Diabetes, Heart and Cardiovascular Diseases News Chronicle Diabetes, Cardiovascular and Heart Diseases. Article 305
Published on February 13, 2018 at 1:00 PM GMT

Acute kidney injury (AKI) is an independent risk factor to heart failure

Acute kidney injury (AKI) enhances risk to heart failure and cardiovascular diseases among individuals.

Earlier studies shows acute kidney injury AKI will progress into chronic kidney disease (CKD) and the long term consequence of acute kidney injury AKI (earlier known as acute renal failure) is poor. A study done among United States veterans shows marked association between acute kidney injury (AKI) and heart failure. There is an enhanced threefold risk of heart failure in people with acute kidney injury (AKI) when compared to people without AKI.

Researchers have conducted studies among 300,868 veterans without history of heart failure from 2002 to 2013. Average age of the study group was 62 years and they used Veterans Affairs hospitals for the study purpose. Researchers matched patients with acute kidney injury (AKI) and without acute kidney injury (AKI) with variables such as age, year of admission, medications being used and pre-existing conditions.

The study results shows people with acute kidney injury (AKI) were more likely to be with following factors.

The findings shows 23 percent enhanced risk of heart failure within two years among individuals with acute kidney injury (AKI) when compared to individuals without acute kidney injury (AKI). The following table shows heart failure events among veterans during two year follow-up studies.

With AKI group Without AKI group       Overall      
30.8* 24.9* 27.8*
* Heart failure incidence per 1,000 person years.

Those people who developed heart failure events following acute kidney injury (AKI) were more likely to be with following factors.

Researchers also found 38 percent enhanced risk to heart failure among individuals without heart diseases risk factors such as high blood pressure, type 2 diabetes (T2D), cardiac surgery or vascular diseases. Patients with fewer health complications may face cardiovascular problems following acute kidney injury (AKI) compared with individuals with ongoing medical issues related cardiovascular diseases. This indicates acute kidney injury (AKI) is an independent risk factor for heart failure. But the study could not find the reason for association between the development of cardiovascular diseases or heart failure and acute kidney injury (AKI).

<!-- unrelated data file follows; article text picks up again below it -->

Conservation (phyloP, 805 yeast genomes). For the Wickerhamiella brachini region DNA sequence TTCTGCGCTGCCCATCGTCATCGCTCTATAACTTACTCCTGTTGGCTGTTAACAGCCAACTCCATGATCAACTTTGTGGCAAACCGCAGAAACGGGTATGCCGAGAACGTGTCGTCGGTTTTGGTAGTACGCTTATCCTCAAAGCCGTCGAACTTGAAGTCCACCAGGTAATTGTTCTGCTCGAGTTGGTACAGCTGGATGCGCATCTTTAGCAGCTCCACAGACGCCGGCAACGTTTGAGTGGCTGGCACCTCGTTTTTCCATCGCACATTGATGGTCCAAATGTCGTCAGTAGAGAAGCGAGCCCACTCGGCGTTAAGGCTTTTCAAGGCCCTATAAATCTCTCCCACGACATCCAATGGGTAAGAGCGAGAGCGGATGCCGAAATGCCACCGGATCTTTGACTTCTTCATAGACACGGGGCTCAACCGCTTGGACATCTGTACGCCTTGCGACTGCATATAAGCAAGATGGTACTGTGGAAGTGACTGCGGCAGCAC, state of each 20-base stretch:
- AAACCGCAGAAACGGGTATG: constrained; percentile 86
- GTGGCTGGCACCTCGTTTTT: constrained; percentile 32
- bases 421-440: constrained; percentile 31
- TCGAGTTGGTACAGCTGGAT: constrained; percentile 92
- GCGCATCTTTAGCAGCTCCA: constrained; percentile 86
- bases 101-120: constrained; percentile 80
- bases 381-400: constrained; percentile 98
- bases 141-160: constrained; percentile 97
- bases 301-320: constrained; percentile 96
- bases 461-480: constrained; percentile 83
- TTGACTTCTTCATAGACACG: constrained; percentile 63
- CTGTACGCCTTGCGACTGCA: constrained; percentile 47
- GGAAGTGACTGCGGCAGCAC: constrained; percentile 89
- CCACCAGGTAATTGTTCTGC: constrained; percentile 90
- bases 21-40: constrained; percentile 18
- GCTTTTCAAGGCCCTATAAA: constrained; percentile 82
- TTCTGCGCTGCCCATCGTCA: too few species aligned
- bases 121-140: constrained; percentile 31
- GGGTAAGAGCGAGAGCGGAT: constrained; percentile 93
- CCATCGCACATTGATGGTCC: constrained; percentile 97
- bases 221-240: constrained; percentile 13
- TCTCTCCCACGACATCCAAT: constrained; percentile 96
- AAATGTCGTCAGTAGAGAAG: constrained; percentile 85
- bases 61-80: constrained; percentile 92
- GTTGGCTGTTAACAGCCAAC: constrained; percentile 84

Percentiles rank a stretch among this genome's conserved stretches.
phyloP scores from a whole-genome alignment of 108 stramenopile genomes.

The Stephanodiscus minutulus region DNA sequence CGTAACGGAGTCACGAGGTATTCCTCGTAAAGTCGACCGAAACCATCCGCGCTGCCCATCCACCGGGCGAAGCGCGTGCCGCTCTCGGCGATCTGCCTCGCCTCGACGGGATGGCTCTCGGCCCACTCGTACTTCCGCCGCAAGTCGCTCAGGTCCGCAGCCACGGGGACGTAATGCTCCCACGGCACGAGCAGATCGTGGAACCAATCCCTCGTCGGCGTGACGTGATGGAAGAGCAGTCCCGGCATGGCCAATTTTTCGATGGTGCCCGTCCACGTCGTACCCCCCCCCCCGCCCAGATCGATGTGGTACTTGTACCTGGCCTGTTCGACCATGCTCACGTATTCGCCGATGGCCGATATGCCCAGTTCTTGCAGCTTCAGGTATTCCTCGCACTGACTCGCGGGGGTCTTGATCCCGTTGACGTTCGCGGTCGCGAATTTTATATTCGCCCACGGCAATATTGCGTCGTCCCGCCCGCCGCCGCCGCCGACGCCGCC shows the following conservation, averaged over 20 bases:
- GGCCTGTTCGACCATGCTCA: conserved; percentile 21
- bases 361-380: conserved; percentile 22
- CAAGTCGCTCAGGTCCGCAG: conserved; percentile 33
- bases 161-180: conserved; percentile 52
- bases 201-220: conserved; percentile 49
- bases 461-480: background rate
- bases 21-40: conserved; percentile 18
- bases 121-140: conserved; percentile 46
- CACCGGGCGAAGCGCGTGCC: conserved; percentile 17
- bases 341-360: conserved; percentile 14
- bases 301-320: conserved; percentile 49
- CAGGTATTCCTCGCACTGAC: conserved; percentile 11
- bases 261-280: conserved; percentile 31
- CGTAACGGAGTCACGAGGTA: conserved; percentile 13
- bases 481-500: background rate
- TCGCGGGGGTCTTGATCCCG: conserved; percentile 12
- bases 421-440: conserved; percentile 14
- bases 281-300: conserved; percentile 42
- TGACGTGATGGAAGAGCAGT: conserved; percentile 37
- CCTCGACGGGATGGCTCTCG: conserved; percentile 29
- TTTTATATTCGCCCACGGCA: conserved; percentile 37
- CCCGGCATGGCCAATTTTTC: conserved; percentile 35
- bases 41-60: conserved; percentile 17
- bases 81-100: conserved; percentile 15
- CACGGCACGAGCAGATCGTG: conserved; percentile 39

Limitations of the study are

Even though the current study findings were in line with the findings of similar studies, investigators says further investigations are required to substantiate the results and to find out the mechanism behind the relationship. They also says those patients who are recovering from acute kidney injury (AKI) should pay more attention to their health factors contributing to cardiovascular diseases.

Lead investigator of the study was Dr. Nisha Bansal, M.D., M.A.S., Associate Professor of Medicine, Nephrology, Kidney Research Institute, University of Washington, Seattle, United States. The study findings were published November 20, 2017 in the American Journal of Kidney Diseases. Title of the article was "Acute Kidney Injury and Risk of Incident Heart Failure Among US Veterans." DOI : dx.doi.org/10.1053/j.ajkd.2017.08.027

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Diuretics : These are also known as "fluid pills" or "water pills". These drugs enhance urine output in the kidneys to remove fluid and salt from the body.



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